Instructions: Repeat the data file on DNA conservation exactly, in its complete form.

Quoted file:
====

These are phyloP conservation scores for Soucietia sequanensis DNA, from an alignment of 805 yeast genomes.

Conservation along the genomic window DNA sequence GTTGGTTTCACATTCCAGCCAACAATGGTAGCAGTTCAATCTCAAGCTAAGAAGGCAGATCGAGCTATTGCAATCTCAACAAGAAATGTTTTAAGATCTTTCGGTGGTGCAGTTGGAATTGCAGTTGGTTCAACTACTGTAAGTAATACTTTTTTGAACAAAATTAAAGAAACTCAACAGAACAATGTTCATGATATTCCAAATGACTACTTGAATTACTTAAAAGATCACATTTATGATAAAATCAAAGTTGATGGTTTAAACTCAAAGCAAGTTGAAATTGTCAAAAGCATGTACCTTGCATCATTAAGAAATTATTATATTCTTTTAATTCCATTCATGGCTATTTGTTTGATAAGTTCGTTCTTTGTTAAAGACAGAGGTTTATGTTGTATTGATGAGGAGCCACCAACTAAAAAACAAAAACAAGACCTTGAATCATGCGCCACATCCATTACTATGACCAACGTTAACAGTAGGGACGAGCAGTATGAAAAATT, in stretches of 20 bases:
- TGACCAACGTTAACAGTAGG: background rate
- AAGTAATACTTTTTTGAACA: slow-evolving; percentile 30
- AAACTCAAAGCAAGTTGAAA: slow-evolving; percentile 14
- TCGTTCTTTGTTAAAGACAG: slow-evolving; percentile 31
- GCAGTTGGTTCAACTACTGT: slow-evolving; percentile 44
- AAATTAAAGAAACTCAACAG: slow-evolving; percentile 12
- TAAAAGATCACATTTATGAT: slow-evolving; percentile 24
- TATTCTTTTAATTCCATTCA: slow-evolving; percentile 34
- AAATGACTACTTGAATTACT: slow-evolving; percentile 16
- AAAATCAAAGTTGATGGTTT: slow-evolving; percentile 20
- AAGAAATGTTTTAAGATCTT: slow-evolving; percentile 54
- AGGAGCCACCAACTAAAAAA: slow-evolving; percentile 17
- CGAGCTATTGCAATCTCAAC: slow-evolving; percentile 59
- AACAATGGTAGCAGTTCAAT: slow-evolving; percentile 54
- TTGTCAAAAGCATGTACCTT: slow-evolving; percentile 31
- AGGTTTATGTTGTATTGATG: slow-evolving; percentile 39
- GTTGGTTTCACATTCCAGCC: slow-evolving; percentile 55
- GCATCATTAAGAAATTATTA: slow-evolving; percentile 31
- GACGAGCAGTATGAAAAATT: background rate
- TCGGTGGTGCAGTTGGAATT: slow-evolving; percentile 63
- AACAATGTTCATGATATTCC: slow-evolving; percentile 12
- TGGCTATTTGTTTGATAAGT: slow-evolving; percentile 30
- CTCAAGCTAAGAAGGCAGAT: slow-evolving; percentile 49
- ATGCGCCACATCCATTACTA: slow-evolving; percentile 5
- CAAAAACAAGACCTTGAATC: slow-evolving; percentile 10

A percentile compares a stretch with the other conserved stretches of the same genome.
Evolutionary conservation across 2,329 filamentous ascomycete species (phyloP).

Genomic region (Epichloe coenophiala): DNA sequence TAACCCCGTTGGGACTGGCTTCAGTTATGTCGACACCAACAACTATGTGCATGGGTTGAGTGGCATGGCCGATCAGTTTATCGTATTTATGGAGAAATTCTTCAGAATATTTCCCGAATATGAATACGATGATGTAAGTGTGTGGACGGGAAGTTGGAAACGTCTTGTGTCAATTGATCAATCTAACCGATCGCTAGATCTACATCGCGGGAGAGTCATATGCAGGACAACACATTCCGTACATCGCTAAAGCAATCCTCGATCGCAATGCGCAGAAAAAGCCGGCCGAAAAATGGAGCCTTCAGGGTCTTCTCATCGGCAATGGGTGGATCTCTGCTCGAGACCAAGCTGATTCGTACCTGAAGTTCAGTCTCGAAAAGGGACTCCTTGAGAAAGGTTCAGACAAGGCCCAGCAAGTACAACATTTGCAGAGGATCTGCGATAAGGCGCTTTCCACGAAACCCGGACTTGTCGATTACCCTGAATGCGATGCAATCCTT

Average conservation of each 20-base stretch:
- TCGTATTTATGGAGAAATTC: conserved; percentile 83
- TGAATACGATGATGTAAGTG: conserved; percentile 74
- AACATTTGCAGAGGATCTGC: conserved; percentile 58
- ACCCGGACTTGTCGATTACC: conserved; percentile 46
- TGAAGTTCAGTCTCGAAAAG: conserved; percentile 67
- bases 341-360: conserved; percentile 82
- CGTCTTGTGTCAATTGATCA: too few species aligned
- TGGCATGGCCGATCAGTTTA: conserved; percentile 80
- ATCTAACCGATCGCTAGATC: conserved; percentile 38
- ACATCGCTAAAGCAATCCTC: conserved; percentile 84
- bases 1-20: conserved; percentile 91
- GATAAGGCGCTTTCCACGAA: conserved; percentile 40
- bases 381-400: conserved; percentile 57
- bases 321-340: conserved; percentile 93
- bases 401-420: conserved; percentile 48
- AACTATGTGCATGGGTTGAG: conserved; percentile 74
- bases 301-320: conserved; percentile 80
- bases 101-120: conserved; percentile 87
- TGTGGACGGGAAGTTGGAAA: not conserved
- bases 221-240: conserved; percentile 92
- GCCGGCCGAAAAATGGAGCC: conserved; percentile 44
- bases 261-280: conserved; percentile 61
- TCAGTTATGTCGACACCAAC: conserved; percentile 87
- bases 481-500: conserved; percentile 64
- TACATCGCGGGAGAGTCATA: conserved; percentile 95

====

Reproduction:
These are phyloP conservation scores for Soucietia sequanensis DNA, from an alignment of 805 yeast genomes.

Conservation along the genomic window DNA sequence GTTGGTTTCACATTCCAGCCAACAATGGTAGCAGTTCAATCTCAAGCTAAGAAGGCAGATCGAGCTATTGCAATCTCAACAAGAAATGTTTTAAGATCTTTCGGTGGTGCAGTTGGAATTGCAGTTGGTTCAACTACTGTAAGTAATACTTTTTTGAACAAAATTAAAGAAACTCAACAGAACAATGTTCATGATATTCCAAATGACTACTTGAATTACTTAAAAGATCACATTTATGATAAAATCAAAGTTGATGGTTTAAACTCAAAGCAAGTTGAAATTGTCAAAAGCATGTACCTTGCATCATTAAGAAATTATTATATTCTTTTAATTCCATTCATGGCTATTTGTTTGATAAGTTCGTTCTTTGTTAAAGACAGAGGTTTATGTTGTATTGATGAGGAGCCACCAACTAAAAAACAAAAACAAGACCTTGAATCATGCGCCACATCCATTACTATGACCAACGTTAACAGTAGGGACGAGCAGTATGAAAAATT, in stretches of 20 bases:
- TGACCAACGTTAACAGTAGG: background rate
- AAGTAATACTTTTTTGAACA: slow-evolving; percentile 30
- AAACTCAAAGCAAGTTGAAA: slow-evolving; percentile 14
- TCGTTCTTTGTTAAAGACAG: slow-evolving; percentile 31
- GCAGTTGGTTCAACTACTGT: slow-evolving; percentile 44
- AAATTAAAGAAACTCAACAG: slow-evolving; percentile 12
- TAAAAGATCACATTTATGAT: slow-evolving; percentile 24
- TATTCTTTTAATTCCATTCA: slow-evolving; percentile 34
- AAATGACTACTTGAATTACT: slow-evolving; percentile 16
- AAAATCAAAGTTGATGGTTT: slow-evolving; percentile 20
- AAGAAATGTTTTAAGATCTT: slow-evolving; percentile 54
- AGGAGCCACCAACTAAAAAA: slow-evolving; percentile 17
- CGAGCTATTGCAATCTCAAC: slow-evolving; percentile 59
- AACAATGGTAGCAGTTCAAT: slow-evolving; percentile 54
- TTGTCAAAAGCATGTACCTT: slow-evolving; percentile 31
- AGGTTTATGTTGTATTGATG: slow-evolving; percentile 39
- GTTGGTTTCACATTCCAGCC: slow-evolving; percentile 55
- GCATCATTAAGAAATTATTA: slow-evolving; percentile 31
- GACGAGCAGTATGAAAAATT: background rate
- TCGGTGGTGCAGTTGGAATT: slow-evolving; percentile 63
- AACAATGTTCATGATATTCC: slow-evolving; percentile 12
- TGGCTATTTGTTTGATAAGT: slow-evolving; percentile 30
- CTCAAGCTAAGAAGGCAGAT: slow-evolving; percentile 49
- ATGCGCCACATCCATTACTA: slow-evolving; percentile 5
- CAAAAACAAGACCTTGAATC: slow-evolving; percentile 10

A percentile compares a stretch with the other conserved stretches of the same genome.
Evolutionary conservation across 2,329 filamentous ascomycete species (phyloP).

Genomic region (Epichloe coenophiala): DNA sequence TAACCCCGTTGGGACTGGCTTCAGTTATGTCGACACCAACAACTATGTGCATGGGTTGAGTGGCATGGCCGATCAGTTTATCGTATTTATGGAGAAATTCTTCAGAATATTTCCCGAATATGAATACGATGATGTAAGTGTGTGGACGGGAAGTTGGAAACGTCTTGTGTCAATTGATCAATCTAACCGATCGCTAGATCTACATCGCGGGAGAGTCATATGCAGGACAACACATTCCGTACATCGCTAAAGCAATCCTCGATCGCAATGCGCAGAAAAAGCCGGCCGAAAAATGGAGCCTTCAGGGTCTTCTCATCGGCAATGGGTGGATCTCTGCTCGAGACCAAGCTGATTCGTACCTGAAGTTCAGTCTCGAAAAGGGACTCCTTGAGAAAGGTTCAGACAAGGCCCAGCAAGTACAACATTTGCAGAGGATCTGCGATAAGGCGCTTTCCACGAAACCCGGACTTGTCGATTACCCTGAATGCGATGCAATCCTT

Average conservation of each 20-base stretch:
- TCGTATTTATGGAGAAATTC: conserved; percentile 83
- TGAATACGATGATGTAAGTG: conserved; percentile 74
- AACATTTGCAGAGGATCTGC: conserved; percentile 58
- ACCCGGACTTGTCGATTACC: conserved; percentile 46
- TGAAGTTCAGTCTCGAAAAG: conserved; percentile 67
- bases 341-360: conserved; percentile 82
- CGTCTTGTGTCAATTGATCA: too few species aligned
- TGGCATGGCCGATCAGTTTA: conserved; percentile 80
- ATCTAACCGATCGCTAGATC: conserved; percentile 38
- ACATCGCTAAAGCAATCCTC: conserved; percentile 84
- bases 1-20: conserved; percentile 91
- GATAAGGCGCTTTCCACGAA: conserved; percentile 40
- bases 381-400: conserved; percentile 57
- bases 321-340: conserved; percentile 93
- bases 401-420: conserved; percentile 48
- AACTATGTGCATGGGTTGAG: conserved; percentile 74
- bases 301-320: conserved; percentile 80
- bases 101-120: conserved; percentile 87
- TGTGGACGGGAAGTTGGAAA: not conserved
- bases 221-240: conserved; percentile 92
- GCCGGCCGAAAAATGGAGCC: conserved; percentile 44
- bases 261-280: conserved; percentile 61
- TCAGTTATGTCGACACCAAC: conserved; percentile 87
- bases 481-500: conserved; percentile 64
- TACATCGCGGGAGAGTCATA: conserved; percentile 95